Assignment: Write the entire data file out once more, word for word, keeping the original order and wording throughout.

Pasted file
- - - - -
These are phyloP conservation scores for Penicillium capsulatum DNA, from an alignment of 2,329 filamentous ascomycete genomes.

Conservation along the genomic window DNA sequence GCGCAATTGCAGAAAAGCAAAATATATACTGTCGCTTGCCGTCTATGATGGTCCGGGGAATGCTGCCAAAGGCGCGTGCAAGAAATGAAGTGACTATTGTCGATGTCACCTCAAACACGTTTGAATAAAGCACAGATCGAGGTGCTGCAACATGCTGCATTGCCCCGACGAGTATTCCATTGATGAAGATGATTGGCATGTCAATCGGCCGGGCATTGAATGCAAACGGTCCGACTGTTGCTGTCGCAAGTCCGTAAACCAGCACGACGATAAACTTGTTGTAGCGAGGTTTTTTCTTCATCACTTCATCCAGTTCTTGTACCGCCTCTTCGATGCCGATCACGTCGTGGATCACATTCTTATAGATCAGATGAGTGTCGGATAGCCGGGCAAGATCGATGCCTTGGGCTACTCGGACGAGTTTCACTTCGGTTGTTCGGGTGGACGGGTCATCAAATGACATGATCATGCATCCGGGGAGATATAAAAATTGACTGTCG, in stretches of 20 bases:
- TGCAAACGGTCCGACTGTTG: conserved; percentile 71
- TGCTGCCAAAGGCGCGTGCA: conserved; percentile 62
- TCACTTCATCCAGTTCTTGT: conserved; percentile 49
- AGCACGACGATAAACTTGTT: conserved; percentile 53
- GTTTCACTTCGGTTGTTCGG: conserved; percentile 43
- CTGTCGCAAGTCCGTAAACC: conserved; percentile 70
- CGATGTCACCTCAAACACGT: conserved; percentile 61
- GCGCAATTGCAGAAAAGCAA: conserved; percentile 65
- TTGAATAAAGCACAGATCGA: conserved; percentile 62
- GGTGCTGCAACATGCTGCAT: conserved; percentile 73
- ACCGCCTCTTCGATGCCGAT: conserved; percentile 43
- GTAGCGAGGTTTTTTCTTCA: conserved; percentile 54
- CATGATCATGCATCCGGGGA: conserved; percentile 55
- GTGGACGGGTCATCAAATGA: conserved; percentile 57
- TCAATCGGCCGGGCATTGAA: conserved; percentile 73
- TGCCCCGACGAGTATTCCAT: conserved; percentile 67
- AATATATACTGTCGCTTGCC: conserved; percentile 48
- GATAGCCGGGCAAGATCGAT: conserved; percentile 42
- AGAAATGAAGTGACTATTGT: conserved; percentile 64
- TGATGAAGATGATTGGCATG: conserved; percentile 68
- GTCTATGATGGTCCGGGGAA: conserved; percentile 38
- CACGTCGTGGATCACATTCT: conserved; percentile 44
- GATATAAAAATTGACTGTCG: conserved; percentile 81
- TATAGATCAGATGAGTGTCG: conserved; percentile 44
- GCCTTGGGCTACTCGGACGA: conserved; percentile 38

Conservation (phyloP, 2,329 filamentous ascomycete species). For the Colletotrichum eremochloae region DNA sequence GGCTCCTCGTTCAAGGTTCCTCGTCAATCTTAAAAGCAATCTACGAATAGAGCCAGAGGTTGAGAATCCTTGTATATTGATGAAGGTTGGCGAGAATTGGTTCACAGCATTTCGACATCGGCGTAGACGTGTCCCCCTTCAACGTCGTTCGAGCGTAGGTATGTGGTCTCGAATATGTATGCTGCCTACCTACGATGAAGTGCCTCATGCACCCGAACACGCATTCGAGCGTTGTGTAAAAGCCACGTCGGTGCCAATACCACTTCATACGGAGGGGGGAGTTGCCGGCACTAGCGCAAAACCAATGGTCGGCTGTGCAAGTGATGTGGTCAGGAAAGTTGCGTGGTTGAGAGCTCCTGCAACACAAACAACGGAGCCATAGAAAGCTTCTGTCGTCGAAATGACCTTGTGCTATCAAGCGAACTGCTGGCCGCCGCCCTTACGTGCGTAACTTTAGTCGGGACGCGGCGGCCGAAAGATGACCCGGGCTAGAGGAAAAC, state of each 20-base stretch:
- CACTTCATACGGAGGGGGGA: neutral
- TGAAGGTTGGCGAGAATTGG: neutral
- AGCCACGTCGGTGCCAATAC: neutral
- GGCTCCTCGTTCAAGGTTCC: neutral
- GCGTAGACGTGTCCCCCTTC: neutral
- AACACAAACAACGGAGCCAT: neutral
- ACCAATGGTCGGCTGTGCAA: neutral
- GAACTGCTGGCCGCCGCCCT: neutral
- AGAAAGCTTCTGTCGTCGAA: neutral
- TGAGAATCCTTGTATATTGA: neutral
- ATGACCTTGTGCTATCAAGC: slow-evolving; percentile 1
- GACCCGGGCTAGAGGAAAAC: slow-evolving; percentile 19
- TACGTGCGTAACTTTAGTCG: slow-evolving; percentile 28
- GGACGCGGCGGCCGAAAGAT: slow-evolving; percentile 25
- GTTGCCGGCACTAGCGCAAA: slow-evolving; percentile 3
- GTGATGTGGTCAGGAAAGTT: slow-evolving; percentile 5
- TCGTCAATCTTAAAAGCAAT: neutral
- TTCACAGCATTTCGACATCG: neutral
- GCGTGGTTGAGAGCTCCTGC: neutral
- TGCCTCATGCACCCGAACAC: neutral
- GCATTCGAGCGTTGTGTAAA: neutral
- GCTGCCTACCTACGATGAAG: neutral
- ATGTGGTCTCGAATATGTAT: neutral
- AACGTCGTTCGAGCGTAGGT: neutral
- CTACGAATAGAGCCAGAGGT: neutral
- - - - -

These are phyloP conservation scores for Penicillium capsulatum DNA, from an alignment of 2,329 filamentous ascomycete genomes.

Conservation along the genomic window DNA sequence GCGCAATTGCAGAAAAGCAAAATATATACTGTCGCTTGCCGTCTATGATGGTCCGGGGAATGCTGCCAAAGGCGCGTGCAAGAAATGAAGTGACTATTGTCGATGTCACCTCAAACACGTTTGAATAAAGCACAGATCGAGGTGCTGCAACATGCTGCATTGCCCCGACGAGTATTCCATTGATGAAGATGATTGGCATGTCAATCGGCCGGGCATTGAATGCAAACGGTCCGACTGTTGCTGTCGCAAGTCCGTAAACCAGCACGACGATAAACTTGTTGTAGCGAGGTTTTTTCTTCATCACTTCATCCAGTTCTTGTACCGCCTCTTCGATGCCGATCACGTCGTGGATCACATTCTTATAGATCAGATGAGTGTCGGATAGCCGGGCAAGATCGATGCCTTGGGCTACTCGGACGAGTTTCACTTCGGTTGTTCGGGTGGACGGGTCATCAAATGACATGATCATGCATCCGGGGAGATATAAAAATTGACTGTCG, in stretches of 20 bases:
- TGCAAACGGTCCGACTGTTG: conserved; percentile 71
- TGCTGCCAAAGGCGCGTGCA: conserved; percentile 62
- TCACTTCATCCAGTTCTTGT: conserved; percentile 49
- AGCACGACGATAAACTTGTT: conserved; percentile 53
- GTTTCACTTCGGTTGTTCGG: conserved; percentile 43
- CTGTCGCAAGTCCGTAAACC: conserved; percentile 70
- CGATGTCACCTCAAACACGT: conserved; percentile 61
- GCGCAATTGCAGAAAAGCAA: conserved; percentile 65
- TTGAATAAAGCACAGATCGA: conserved; percentile 62
- GGTGCTGCAACATGCTGCAT: conserved; percentile 73
- ACCGCCTCTTCGATGCCGAT: conserved; percentile 43
- GTAGCGAGGTTTTTTCTTCA: conserved; percentile 54
- CATGATCATGCATCCGGGGA: conserved; percentile 55
- GTGGACGGGTCATCAAATGA: conserved; percentile 57
- TCAATCGGCCGGGCATTGAA: conserved; percentile 73
- TGCCCCGACGAGTATTCCAT: conserved; percentile 67
- AATATATACTGTCGCTTGCC: conserved; percentile 48
- GATAGCCGGGCAAGATCGAT: conserved; percentile 42
- AGAAATGAAGTGACTATTGT: conserved; percentile 64
- TGATGAAGATGATTGGCATG: conserved; percentile 68
- GTCTATGATGGTCCGGGGAA: conserved; percentile 38
- CACGTCGTGGATCACATTCT: conserved; percentile 44
- GATATAAAAATTGACTGTCG: conserved; percentile 81
- TATAGATCAGATGAGTGTCG: conserved; percentile 44
- GCCTTGGGCTACTCGGACGA: conserved; percentile 38

Conservation (phyloP, 2,329 filamentous ascomycete species). For the Colletotrichum eremochloae region DNA sequence GGCTCCTCGTTCAAGGTTCCTCGTCAATCTTAAAAGCAATCTACGAATAGAGCCAGAGGTTGAGAATCCTTGTATATTGATGAAGGTTGGCGAGAATTGGTTCACAGCATTTCGACATCGGCGTAGACGTGTCCCCCTTCAACGTCGTTCGAGCGTAGGTATGTGGTCTCGAATATGTATGCTGCCTACCTACGATGAAGTGCCTCATGCACCCGAACACGCATTCGAGCGTTGTGTAAAAGCCACGTCGGTGCCAATACCACTTCATACGGAGGGGGGAGTTGCCGGCACTAGCGCAAAACCAATGGTCGGCTGTGCAAGTGATGTGGTCAGGAAAGTTGCGTGGTTGAGAGCTCCTGCAACACAAACAACGGAGCCATAGAAAGCTTCTGTCGTCGAAATGACCTTGTGCTATCAAGCGAACTGCTGGCCGCCGCCCTTACGTGCGTAACTTTAGTCGGGACGCGGCGGCCGAAAGATGACCCGGGCTAGAGGAAAAC, state of each 20-base stretch:
- CACTTCATACGGAGGGGGGA: neutral
- TGAAGGTTGGCGAGAATTGG: neutral
- AGCCACGTCGGTGCCAATAC: neutral
- GGCTCCTCGTTCAAGGTTCC: neutral
- GCGTAGACGTGTCCCCCTTC: neutral
- AACACAAACAACGGAGCCAT: neutral
- ACCAATGGTCGGCTGTGCAA: neutral
- GAACTGCTGGCCGCCGCCCT: neutral
- AGAAAGCTTCTGTCGTCGAA: neutral
- TGAGAATCCTTGTATATTGA: neutral
- ATGACCTTGTGCTATCAAGC: slow-evolving; percentile 1
- GACCCGGGCTAGAGGAAAAC: slow-evolving; percentile 19
- TACGTGCGTAACTTTAGTCG: slow-evolving; percentile 28
- GGACGCGGCGGCCGAAAGAT: slow-evolving; percentile 25
- GTTGCCGGCACTAGCGCAAA: slow-evolving; percentile 3
- GTGATGTGGTCAGGAAAGTT: slow-evolving; percentile 5
- TCGTCAATCTTAAAAGCAAT: neutral
- TTCACAGCATTTCGACATCG: neutral
- GCGTGGTTGAGAGCTCCTGC: neutral
- TGCCTCATGCACCCGAACAC: neutral
- GCATTCGAGCGTTGTGTAAA: neutral
- GCTGCCTACCTACGATGAAG: neutral
- ATGTGGTCTCGAATATGTAT: neutral
- AACGTCGTTCGAGCGTAGGT: neutral
- CTACGAATAGAGCCAGAGGT: neutral